The Bush Administration and the New World Order


with the drive of the West European states to position themselves as regional producers of these products. Europe can accept balanced trade with the United States. but it is likely to insist on sectoral safeguards, and it cannot accept a significant long-term deficit in its U.S. trade without endangering its own peace and stability. A sophisticated U.S. trade policy could cope with these concerns. We could participate more fruitfully in discussions about the future of the EC's troubled neighbors and offer alternatives to an inward-turning Euro­ pean bloc. We could help orchestrate a process through which Asia, Europe, and the western hemisphere would find complementary economic roles within an overarching global trading system. But this would require acknowledging the importance of two concepts-planning and demand­ that Washington prefers not to embrace. Princely policy and neoliberal economics have saddled the administra­ tion with policies toward its leading economic and political partners that stagger under the weight of their own contradictions. The outlook is no better for U.S. policy toward formerly communist Europe and the developing world, where misplaced priorities and an inappropriate ana­ lytical framework leave the United States befuddled and paralyzed in a time of historic transition. Communist Europe. Our modern-day Saul once waxed ecstatic in con­ templating the new order arising in what used to be communist Europe. The downfall of communism in the former satellites and the rise of reformers in the Soviet Union originally sent a wave of euphoria through Washington. The great Marxist rebellion against liberal democracy had come to an ignominious end; the Europe that Woodrow Wilson and Franklin Roosevelt had longed for but never seen-a democratic, capitalistic Europe of human rights and international law- was rising in the East. The new world order had never seemed closer at hand. Communism had made Eastern Europe poor; capitalism would make it rich-quickly. This was the easy wisdom with which neoliberal Wash­ ington greeted the changes in Europe. The debacle of communism was somehow assumed to prove the tenets of neoliberal policy - as if Scylla could justify Charybdis. Not only had communism collapsed, but its col­ lape was taken to show that liberalism could work miracles. These miracles would be cheap, and they would not even take much intellectual spadework. A few professors, some hardworking graduate stu­ dents, and some good personal computers could hammer out programs to transform Eastern Europe into Switzerland-or at least South Korea-in a handful of years. The communists had once thought there was a shortcut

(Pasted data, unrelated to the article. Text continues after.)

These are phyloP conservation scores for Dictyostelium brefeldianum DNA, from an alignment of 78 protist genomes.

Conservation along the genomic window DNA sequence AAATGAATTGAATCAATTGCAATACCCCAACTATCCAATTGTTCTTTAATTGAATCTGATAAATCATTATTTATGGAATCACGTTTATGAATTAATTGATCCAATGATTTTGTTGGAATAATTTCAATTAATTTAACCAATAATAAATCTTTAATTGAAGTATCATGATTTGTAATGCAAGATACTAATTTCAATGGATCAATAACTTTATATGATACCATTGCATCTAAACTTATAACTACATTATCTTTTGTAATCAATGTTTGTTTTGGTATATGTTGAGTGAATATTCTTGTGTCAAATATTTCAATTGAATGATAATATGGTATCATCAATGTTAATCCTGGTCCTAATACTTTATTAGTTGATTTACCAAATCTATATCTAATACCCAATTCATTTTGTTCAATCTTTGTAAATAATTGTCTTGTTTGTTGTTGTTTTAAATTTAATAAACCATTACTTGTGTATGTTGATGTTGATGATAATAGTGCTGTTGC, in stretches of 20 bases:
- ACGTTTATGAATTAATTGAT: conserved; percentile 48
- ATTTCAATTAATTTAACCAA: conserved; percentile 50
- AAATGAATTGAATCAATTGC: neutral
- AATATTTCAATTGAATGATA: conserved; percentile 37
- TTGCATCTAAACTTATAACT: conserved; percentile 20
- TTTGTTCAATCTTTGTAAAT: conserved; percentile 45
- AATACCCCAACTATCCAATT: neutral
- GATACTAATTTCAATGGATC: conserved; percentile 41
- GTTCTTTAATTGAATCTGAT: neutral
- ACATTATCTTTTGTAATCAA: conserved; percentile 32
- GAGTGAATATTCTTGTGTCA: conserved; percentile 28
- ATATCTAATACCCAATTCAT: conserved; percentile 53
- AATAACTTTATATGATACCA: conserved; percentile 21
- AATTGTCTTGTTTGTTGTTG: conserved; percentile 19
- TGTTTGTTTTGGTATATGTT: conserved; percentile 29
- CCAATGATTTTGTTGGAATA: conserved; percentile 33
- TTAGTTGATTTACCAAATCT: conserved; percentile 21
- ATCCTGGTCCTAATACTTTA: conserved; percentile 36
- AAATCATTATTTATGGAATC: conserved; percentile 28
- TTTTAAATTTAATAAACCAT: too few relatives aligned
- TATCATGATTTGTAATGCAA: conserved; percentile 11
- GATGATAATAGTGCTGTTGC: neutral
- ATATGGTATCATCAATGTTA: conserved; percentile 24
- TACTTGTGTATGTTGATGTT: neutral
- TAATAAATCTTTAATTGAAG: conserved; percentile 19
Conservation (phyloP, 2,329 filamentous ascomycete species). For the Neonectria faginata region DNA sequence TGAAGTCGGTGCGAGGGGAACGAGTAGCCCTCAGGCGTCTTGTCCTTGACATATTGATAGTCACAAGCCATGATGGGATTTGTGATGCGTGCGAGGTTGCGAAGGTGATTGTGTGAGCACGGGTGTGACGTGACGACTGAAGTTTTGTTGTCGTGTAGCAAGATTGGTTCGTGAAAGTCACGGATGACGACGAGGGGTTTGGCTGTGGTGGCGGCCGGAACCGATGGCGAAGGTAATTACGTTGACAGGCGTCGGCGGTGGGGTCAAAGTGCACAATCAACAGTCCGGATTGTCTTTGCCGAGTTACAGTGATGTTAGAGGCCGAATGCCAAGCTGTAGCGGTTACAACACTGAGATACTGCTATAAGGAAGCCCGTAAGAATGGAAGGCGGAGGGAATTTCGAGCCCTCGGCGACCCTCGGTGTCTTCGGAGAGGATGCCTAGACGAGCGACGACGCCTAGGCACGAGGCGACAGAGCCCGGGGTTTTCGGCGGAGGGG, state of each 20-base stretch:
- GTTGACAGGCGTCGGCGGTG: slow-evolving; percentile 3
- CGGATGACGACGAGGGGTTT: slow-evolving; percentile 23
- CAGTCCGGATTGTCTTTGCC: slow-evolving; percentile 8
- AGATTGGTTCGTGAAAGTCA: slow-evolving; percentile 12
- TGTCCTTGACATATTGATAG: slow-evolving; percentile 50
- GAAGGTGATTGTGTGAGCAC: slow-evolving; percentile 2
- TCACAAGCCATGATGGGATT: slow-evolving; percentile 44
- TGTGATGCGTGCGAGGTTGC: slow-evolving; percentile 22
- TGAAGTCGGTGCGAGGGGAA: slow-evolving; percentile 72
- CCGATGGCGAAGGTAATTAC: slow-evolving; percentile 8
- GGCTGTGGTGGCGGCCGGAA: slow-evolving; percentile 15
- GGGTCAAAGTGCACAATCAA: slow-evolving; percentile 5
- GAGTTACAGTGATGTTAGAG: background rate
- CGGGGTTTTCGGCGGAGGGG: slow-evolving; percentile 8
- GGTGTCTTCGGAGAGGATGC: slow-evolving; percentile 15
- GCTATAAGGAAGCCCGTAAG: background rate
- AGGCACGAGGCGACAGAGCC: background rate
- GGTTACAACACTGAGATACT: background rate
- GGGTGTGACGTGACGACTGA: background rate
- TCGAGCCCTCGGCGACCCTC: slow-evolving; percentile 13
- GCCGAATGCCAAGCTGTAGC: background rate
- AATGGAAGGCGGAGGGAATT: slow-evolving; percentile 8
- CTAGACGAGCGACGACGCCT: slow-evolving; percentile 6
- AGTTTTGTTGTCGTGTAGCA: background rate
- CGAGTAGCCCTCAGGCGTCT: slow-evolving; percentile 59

World Policy Journal